There are plenty of ways to lose a cricket match, and by far the most depressing is the defeat caused by complete and utter panic among the batsmen.
South Africa were well on top in this game. They restricted India to a paltry 190 all out, bowling them all out with 16 balls left in their innings. So great was the Protean control that only Yuvraj Singh was allowed to pass 50, and only last man Munaf Patel was able to score at more than a run a ball (and he only made four).
Lonwabo Tsotsobe was superb for South Africa, picking up four wickets for only 22 runs off his full allotment of 10 overs. They were not just any old four wickets, either, but those of noted experts in this form of the game—Yuvraj, Murali Vijay, Suresh Raina and Indian captain MS Dhoni.
For a long time, Tsotsobe has appeared to be the weak link in the South African attack, an attitude which is understandable if you consider that the alternatives are usually Dale Steyn and Morne Morkel, arguably the best new ball pairing in any form of cricket in the world; bowling alongside them in limited overs cricket always makes you vulnerable to attack.
Today, given the new ball in place of Morkel, Tsotsobe reigned supreme and was supported by the rest of the attack. South Africa went into the innings break confident of taking a 2-0 lead in this five game series.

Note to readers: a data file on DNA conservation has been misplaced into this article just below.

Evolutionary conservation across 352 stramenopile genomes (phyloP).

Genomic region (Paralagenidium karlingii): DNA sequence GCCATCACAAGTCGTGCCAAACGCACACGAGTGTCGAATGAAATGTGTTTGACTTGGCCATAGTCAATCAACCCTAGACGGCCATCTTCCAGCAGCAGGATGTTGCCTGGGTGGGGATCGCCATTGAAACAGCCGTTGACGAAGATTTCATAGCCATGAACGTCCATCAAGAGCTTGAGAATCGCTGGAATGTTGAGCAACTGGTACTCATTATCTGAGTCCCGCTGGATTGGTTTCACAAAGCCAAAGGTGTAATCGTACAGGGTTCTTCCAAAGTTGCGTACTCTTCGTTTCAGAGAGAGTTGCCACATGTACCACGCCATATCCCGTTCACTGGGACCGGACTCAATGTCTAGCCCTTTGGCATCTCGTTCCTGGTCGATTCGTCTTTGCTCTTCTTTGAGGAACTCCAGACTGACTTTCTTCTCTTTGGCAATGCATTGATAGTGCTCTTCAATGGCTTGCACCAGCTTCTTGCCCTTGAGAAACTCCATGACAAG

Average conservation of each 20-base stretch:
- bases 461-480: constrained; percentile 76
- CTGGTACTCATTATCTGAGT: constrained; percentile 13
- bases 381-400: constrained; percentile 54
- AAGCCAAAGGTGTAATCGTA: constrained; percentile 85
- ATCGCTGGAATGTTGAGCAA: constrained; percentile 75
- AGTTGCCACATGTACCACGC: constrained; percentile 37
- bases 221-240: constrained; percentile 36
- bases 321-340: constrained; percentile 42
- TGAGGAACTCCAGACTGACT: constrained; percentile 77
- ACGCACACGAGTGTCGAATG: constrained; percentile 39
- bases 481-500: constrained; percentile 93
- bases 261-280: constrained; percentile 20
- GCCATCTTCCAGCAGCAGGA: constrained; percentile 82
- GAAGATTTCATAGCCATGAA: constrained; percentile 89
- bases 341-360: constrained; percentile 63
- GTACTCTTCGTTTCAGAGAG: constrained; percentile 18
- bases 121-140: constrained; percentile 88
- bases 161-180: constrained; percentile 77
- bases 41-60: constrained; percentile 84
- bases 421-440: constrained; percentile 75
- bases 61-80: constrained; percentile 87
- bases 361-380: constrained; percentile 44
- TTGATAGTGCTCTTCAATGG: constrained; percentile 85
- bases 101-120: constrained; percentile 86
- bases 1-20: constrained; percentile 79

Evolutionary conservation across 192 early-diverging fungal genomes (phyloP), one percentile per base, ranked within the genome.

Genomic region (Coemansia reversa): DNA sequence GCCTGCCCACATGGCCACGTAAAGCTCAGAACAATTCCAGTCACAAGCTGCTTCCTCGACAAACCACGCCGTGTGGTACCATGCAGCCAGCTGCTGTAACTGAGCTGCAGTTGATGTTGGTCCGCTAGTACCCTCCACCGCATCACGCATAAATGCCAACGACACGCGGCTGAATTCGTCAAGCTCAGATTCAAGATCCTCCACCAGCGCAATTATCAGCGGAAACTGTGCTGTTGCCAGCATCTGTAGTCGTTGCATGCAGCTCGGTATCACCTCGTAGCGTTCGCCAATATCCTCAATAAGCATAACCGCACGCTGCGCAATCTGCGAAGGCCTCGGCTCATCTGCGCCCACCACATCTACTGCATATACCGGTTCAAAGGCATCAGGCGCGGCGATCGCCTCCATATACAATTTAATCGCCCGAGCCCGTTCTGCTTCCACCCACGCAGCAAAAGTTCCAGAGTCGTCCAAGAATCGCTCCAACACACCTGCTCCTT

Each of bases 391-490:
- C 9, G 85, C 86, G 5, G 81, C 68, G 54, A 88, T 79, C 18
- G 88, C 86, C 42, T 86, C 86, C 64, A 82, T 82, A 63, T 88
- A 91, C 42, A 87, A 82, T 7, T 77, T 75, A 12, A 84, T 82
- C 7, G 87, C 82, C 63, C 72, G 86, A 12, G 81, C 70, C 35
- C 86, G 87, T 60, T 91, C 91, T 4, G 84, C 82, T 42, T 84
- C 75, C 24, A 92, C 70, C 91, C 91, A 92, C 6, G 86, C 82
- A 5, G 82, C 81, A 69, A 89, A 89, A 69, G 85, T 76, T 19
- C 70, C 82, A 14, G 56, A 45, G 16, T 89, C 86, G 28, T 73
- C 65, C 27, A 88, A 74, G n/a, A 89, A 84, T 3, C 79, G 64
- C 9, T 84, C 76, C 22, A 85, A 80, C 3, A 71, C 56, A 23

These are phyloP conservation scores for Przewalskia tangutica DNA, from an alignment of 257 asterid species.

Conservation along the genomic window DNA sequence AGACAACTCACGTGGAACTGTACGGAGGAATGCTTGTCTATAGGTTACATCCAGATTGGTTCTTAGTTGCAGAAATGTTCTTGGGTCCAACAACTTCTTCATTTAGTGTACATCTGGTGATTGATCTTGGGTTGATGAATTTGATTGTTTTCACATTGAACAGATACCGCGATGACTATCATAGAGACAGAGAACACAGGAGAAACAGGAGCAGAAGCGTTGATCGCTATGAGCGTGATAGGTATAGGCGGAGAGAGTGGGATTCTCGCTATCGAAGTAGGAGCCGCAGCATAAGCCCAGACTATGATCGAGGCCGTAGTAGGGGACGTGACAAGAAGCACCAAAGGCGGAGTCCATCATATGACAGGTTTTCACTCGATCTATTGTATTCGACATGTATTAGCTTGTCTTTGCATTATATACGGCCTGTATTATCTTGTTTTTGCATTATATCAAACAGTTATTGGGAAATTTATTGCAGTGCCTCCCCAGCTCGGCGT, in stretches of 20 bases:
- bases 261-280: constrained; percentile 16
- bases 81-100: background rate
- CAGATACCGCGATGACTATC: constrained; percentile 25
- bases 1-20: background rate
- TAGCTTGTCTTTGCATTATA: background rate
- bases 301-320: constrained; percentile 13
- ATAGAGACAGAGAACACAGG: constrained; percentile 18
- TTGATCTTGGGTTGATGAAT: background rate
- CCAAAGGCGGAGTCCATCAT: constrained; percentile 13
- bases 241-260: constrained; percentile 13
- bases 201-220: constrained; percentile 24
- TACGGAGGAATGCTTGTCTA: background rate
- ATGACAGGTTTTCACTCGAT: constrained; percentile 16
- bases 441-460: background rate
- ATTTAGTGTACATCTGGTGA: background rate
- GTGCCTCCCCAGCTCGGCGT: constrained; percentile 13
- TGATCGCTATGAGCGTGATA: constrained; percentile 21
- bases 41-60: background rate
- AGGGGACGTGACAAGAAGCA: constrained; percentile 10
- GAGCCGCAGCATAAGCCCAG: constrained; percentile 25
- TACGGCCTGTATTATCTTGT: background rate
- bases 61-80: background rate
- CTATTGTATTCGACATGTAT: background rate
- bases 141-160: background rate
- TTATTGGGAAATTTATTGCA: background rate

They were even more confident when skipper Graeme Smith blasted his way to 77, and took the total to 152-4 off only 32 overs. 39 runs needed, 18 overs to get them in and six wickets left? It should have been a cakewalk for the home side.
Then Smith was bowled, dragging a ball from Patel onto his stumps. The panic set in and those remaining six wickets fell in barely ten overs. There was some decent bowling from the Indians, but the bigger problem was that some of the batting was reprehensibly irresponsible.
Steyn was run out trying to take a risky single, Morkel was caught try to slog the winning runs and Wayne Parnell cut to point with just one run needed. Nothing says more about the South African attitude than the run out of Steyn; when you lose by one run with 42 balls left, anyone getting run out should have nowhere to hide.
Patel finished with four wickets of his own and the man of the match award, but the real award should have been a large bottle for the South African side. With the series tied at 1-1 the balance of power is now firmly with India and they will look to take a series lead in the next game, which is on Tuesday in Cape Town.